Writing the body of an essay

The body is the longest part of an essay. This is where you lead the reader through your ideas, elaborating arguments and evidence for your thesis. The body is always divided into paragraphs.

You can work through the body in three main stages:

  1. Create an outline of what you want to say and in what order.
  2. Write a first draft to get your main ideas down on paper.
  3. Write a second draft to clarify your arguments and make sure everything fits together.

This article gives you some practical tips for how to approach each stage.

Start with an outline

Before you start, make a rough outline that sketches out the main points you want to make and the order you’ll make them in. This can help you remember how each part of the essay should relate to the other parts.

However, remember that the outline isn’t set in stone – don’t be afraid to change the organization if necessary. Work on an essay’s structure begins before you start writing, but it continues as you write, and goes on even after you’ve finished writing the first draft.

While you’re writing a certain section, if you come up with an idea for something elsewhere in the essay, take a few moments to add to your outline or make notes on your organizational plans.

Write the first draft

Your goals in the first draft are to turn your rough ideas into workable arguments, add detail to those arguments, and get a sense of what the final product will actually look like.

Start wherever you want

Many writers do not begin writing at the introduction, or even the early body paragraphs. Start writing your essay where it seems most natural for you to do so.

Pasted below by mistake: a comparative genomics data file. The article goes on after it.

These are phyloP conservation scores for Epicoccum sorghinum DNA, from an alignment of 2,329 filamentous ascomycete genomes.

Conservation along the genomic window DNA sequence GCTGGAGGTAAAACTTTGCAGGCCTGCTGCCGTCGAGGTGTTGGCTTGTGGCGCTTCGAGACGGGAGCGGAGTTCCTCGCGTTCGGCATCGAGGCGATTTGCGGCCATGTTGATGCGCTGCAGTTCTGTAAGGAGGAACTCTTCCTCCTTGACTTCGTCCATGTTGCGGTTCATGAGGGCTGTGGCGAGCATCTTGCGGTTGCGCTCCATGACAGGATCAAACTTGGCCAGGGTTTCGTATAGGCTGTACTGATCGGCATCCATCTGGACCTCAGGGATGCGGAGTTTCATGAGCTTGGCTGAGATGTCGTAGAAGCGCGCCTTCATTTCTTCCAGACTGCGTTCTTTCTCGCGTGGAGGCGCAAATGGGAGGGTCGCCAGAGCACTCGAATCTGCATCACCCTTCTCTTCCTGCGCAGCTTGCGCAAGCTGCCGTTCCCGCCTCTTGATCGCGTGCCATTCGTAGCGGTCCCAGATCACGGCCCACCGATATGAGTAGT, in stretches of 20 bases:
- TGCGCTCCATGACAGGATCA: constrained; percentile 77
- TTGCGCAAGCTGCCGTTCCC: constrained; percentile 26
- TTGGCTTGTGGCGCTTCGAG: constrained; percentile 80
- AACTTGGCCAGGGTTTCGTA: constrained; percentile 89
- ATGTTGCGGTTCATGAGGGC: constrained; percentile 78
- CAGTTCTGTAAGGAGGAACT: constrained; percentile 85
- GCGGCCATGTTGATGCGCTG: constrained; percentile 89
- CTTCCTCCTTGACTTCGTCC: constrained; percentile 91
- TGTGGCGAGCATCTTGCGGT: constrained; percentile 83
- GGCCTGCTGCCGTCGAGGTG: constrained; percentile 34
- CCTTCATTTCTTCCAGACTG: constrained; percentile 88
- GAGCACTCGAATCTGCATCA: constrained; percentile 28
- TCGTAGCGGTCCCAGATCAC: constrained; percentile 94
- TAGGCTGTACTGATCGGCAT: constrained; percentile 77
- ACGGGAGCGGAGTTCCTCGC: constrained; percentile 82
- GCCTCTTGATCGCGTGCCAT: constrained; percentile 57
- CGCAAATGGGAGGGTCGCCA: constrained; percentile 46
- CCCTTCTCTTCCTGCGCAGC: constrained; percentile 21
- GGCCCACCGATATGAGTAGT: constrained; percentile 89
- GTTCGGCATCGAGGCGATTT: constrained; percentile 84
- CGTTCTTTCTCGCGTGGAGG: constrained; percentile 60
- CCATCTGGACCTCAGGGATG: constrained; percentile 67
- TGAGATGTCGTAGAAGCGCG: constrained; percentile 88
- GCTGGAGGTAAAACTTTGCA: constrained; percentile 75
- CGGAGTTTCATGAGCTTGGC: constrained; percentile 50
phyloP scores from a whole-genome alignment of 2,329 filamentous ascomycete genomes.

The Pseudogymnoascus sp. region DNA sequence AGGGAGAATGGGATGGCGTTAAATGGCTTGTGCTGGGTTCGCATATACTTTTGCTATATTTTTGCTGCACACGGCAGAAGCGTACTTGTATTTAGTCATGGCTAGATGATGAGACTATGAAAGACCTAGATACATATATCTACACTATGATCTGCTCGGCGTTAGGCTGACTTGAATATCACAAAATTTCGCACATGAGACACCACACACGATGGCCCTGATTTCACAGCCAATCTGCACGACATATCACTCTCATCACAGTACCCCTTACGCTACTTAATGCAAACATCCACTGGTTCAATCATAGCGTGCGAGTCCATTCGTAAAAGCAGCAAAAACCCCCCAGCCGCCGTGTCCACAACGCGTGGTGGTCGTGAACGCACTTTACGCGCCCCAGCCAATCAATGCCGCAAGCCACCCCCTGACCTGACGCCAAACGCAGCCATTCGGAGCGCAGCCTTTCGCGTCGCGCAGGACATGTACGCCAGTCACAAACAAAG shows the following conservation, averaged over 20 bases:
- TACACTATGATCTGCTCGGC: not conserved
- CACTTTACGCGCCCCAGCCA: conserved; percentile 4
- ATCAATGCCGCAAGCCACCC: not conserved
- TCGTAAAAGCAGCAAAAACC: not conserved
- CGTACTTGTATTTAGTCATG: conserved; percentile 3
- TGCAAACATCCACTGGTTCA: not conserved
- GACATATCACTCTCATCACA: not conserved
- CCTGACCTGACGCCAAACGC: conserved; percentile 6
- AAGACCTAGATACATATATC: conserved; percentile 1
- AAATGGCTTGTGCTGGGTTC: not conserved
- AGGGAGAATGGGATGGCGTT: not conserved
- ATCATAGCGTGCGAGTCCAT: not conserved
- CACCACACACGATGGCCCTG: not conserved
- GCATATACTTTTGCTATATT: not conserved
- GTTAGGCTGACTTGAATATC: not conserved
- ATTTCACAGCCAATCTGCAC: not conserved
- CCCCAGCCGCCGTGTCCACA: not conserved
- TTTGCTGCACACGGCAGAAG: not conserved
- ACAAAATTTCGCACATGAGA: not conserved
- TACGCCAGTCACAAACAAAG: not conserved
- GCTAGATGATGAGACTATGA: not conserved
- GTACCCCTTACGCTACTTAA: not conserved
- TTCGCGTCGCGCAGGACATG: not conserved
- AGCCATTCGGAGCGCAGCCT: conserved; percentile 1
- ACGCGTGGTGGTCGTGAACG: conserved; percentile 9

Some writers might prefer to start with the easiest section to write, while others prefer to get the most difficult section out of the way first. Think about what material you need to clarify for yourself, and consider beginning there.

Tackle one idea at a time

Each paragraph should aim to focus on one central idea, giving evidence, explanation, and arguments that relate to that idea.

At the start of each paragraph, write a topic sentence that expresses the main point. Then elaborate and expand on the topic sentence in the rest of the paragraph.

When you’ve said everything you have to say about the idea, move onto a new paragraph.

Keep your argument flexible

You may realize as you write that some of your ideas don’t work as well as you thought they would. Don’t give up on them too easily, but be prepared to change or abandon sections if you realize they don’t make sense.

You’ll probably also come up with new ideas that you’d not yet thought of when writing the outline. Note these ideas down and incorporate them into the essay if there’s a logical place for them.

If you’re stuck on one section, move on to another part of the essay and come back to it later.

Don’t delete content

If you begin to dislike a certain section or even the whole essay, don’t scrap it in fit of rage!

If something really isn’t working, you can paste it into a separate document, but keep what you have, even if you don’t plan on using it. You may find that it contains or inspires new ideas that you can use later.

Note your sources

Students often make work for themselves by forgetting to keep track of sources when writing drafts.

You can save yourself a lot of time later and ensure you avoid plagiarism by noting down the name, year, and page number every time you quote or paraphrase from a source.

You can also use a citation generator to save a list of your sources and copy-and-paste citations when you need them.

Avoid perfectionism

When you’re writing a first draft, it’s important not to get slowed down by small details. Get your ideas down on paper now and perfect them later. If you’re unsatisfied with a word, sentence, or argument, flag it in the draft and revisit it later.